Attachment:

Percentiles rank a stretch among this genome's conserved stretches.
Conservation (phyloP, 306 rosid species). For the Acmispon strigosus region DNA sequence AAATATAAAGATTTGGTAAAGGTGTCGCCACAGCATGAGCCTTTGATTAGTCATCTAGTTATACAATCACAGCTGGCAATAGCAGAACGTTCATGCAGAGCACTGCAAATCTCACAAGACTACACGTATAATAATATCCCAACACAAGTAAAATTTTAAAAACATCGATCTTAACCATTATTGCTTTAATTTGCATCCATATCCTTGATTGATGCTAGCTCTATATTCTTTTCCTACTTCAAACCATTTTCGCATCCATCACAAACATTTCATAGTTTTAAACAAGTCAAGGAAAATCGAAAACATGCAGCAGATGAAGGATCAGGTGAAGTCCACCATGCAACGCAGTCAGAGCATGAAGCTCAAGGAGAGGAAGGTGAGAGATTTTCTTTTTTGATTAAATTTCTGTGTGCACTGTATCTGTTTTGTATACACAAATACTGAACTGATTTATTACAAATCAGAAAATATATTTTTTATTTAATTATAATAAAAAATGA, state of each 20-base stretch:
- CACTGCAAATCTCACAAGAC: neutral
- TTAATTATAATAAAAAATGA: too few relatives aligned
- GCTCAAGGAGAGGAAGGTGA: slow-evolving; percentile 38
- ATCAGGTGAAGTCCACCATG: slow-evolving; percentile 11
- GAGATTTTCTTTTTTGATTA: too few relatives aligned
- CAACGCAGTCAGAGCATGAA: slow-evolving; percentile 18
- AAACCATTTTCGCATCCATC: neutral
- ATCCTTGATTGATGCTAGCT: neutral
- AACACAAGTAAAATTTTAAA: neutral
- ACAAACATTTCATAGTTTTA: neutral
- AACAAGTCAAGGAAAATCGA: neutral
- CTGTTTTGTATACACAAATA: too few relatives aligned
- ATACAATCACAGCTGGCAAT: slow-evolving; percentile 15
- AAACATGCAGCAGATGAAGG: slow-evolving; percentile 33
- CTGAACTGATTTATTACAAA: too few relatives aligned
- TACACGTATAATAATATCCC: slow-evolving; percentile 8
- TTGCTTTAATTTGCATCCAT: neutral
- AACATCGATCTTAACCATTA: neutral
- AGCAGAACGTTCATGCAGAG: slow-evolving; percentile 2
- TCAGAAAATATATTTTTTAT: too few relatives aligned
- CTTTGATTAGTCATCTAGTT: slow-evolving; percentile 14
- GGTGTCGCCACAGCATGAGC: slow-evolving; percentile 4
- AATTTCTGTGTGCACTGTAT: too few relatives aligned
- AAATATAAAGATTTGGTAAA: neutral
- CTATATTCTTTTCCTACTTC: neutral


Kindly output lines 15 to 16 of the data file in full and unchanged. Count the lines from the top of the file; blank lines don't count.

- ATACAATCACAGCTGGCAAT: slow-evolving; percentile 15
- AAACATGCAGCAGATGAAGG: slow-evolving; percentile 33